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The Summer 2015 Edition of American Roads Magazine  


American Roads is proud to present the Summer 2015  Edition of American Roads Magazine.                  

Ready for summer? We are with a brand new food column. There are just too many great food related places out there for Fork in the Road to cover them all so this issue introduces Elite Street Eats. It will cover the upscale places and the chef stories. "Fork in the Road" will introduce you to the quirky and unusual spot you just have to see and taste to believe.

We're also starting the summer off right with a new journalist. Roberta Sandler will be writing On the Road with Grandma. Roberta is a former travel columnist for 50 Plus Lifestyles and former cruise travel writer for and many other publications. She is  also the author of  two Florida travel books and has won numerous awards in her career. For her premier column, she will be offering a fun romp through Tucson, Arizona with her grandkids. Do visit our contributors page to learn more about Roberta.

The rest of us have put our best foot forward with some great articles and photos to help you plan your dream vacation or just dream about a vacation in some fun places.

You will always find interesting lodging here at American Roads. Remember when planning a vacation or business trip, it's always a good idea to research the available lodging. The last thing you want is an unpleasant surprise when you arrive at your destination. My favorite way to check with a reliable service that gives me ratings, reviews, lots of photos and the ability to book through whichever booking agency is currently offering the lowest price. All through the same website. You can do the same.  Click here for the best way to find a hotel worldwide.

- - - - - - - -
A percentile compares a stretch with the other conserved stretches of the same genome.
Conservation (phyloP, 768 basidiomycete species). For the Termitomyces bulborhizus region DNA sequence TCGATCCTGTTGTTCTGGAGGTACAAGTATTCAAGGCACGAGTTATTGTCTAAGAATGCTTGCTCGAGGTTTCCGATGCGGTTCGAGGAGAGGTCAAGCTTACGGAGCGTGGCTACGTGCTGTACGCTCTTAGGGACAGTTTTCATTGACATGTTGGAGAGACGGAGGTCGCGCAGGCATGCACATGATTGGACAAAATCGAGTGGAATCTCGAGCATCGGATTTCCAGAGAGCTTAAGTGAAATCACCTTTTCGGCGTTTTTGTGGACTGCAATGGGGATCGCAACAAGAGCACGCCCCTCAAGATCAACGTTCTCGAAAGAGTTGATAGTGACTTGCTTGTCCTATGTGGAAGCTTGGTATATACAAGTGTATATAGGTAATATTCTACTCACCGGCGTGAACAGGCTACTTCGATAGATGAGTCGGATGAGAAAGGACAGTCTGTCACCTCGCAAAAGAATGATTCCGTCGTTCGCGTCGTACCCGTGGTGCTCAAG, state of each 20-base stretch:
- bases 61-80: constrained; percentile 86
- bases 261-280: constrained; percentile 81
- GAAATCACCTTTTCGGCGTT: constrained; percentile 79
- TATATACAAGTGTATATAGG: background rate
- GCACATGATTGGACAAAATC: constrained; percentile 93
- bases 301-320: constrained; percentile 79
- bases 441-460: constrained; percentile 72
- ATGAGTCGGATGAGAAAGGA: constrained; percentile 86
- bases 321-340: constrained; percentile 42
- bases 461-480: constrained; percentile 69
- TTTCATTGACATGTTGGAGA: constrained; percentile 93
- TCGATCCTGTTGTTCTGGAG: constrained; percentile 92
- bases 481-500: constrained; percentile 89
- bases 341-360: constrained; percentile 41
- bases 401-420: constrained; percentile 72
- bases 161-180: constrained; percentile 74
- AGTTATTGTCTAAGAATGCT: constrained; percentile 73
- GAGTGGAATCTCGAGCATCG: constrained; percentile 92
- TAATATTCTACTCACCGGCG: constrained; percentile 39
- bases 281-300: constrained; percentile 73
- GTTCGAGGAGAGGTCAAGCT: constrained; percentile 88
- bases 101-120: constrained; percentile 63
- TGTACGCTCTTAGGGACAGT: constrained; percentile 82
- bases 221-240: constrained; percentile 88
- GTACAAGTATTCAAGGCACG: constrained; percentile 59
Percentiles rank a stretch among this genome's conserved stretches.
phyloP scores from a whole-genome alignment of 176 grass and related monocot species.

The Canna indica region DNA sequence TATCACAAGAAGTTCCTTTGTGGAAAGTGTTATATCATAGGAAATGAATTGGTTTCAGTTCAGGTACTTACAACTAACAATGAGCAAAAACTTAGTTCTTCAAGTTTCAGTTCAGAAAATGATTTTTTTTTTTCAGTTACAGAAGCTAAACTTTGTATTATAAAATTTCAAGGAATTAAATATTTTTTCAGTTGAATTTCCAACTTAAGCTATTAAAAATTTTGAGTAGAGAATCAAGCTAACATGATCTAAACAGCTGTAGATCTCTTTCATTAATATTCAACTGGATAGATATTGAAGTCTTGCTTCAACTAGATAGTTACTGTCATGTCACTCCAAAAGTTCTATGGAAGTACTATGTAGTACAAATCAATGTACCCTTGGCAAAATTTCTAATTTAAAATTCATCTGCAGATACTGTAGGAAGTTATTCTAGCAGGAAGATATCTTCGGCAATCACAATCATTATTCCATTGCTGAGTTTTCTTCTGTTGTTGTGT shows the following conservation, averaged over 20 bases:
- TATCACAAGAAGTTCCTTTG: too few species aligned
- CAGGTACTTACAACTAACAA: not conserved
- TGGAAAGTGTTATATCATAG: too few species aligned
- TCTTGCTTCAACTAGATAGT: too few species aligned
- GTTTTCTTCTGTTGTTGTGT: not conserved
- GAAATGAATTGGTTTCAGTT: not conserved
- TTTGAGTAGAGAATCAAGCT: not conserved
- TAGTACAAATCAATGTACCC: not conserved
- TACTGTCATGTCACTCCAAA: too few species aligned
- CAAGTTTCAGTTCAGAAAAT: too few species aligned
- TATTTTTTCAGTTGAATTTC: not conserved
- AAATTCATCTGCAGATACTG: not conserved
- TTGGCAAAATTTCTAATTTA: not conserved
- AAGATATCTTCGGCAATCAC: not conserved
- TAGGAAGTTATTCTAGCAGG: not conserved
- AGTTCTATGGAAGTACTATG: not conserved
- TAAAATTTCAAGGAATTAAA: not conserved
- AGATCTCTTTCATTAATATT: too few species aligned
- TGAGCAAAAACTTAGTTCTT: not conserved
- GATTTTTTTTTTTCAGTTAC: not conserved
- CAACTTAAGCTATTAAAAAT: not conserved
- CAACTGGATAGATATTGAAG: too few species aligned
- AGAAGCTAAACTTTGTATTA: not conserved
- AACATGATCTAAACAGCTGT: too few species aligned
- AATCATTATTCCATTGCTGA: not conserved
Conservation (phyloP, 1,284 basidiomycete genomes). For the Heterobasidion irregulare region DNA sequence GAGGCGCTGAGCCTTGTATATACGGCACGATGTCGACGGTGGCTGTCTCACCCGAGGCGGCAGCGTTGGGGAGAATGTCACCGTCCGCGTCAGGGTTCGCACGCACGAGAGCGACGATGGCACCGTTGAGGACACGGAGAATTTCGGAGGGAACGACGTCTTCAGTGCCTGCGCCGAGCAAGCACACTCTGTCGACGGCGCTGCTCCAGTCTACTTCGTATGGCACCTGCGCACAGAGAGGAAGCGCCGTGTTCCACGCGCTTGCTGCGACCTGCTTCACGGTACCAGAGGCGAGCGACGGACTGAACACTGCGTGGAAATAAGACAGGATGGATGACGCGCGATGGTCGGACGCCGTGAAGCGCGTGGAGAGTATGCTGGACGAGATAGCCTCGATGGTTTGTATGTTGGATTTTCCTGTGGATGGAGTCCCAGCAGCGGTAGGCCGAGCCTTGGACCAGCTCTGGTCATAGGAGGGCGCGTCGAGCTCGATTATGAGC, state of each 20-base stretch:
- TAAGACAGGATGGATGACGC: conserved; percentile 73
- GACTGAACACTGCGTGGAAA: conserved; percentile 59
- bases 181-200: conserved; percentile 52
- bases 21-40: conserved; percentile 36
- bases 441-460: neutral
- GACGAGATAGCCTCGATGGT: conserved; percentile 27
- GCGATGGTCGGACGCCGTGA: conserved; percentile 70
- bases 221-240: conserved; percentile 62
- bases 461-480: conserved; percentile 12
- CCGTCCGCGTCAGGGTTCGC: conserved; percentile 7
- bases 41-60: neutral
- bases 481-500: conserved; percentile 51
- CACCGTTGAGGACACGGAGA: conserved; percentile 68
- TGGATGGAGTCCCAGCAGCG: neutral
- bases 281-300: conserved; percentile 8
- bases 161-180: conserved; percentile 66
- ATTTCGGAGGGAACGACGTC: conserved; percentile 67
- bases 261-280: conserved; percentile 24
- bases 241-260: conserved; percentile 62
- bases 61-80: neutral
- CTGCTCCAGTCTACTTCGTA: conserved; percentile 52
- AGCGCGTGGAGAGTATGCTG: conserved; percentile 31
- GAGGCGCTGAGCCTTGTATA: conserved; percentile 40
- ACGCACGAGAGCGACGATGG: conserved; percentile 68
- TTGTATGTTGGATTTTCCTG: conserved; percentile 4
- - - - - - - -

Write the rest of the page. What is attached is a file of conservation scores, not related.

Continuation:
All of my books are still available at my personal site,   or at   or
Just click here to email me

Lagniappe (Our new E-zine branches off from this page)

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Adirondack Trail Mix  


By Persis Granger

The Wild Center in Tupper Lake, NY, is a natural history museum. Or a park. Or a farmers’ market or art studio. Or an environmental awareness center. Or a sustainability training ground. Or a concert venue, or an Adirondack appreciation center, or….  Actually, The Wild Center is all of the above, and more, all with one theme binding the various facets together – an “enduring passion for the Adirondacks.” What it isn’t is a theme park with characters and rides and such. The Wild Center is the real deal – kids and adults exploring and interacting with the natural environment of the Adirondacks.

read Adirondack Trail Mix- Click Here

Agri Lanes

The Old Fashioned Way: Homestead Heritage

by Kathleen Walls

Our pioneer ancestors survived and thrived in an untamed land. They did so because they were not dependant on anyone else. They grew their own food, made their own furniture and household items and learned to use what nature provided.

Read Agri Lanes_Click Here

Art Trails

Grounds for Sculpture

by Anne Jenkins

The tactile nature of sculpture as an art form can be good and bad. The forms are an invitation to touch and feel. Soft voluptuous curves or hard jagged edges provoke different images and emotions. Unfortunately, as recent attacks of vandalism in Italian museums have shown, not everyone touches and feels for the love of art or to understand it. But there are some sculptures that invite you in, encourage you to explore what the artist is saying and can improve the understanding of art, especially for children. And this is the strength of Grounds for Sculpture near Trenton, N.J.

Read Art_Trails.htm /

Chuckwagon Roundup

Recognizing Crème Brûlée

by Kathleen Walls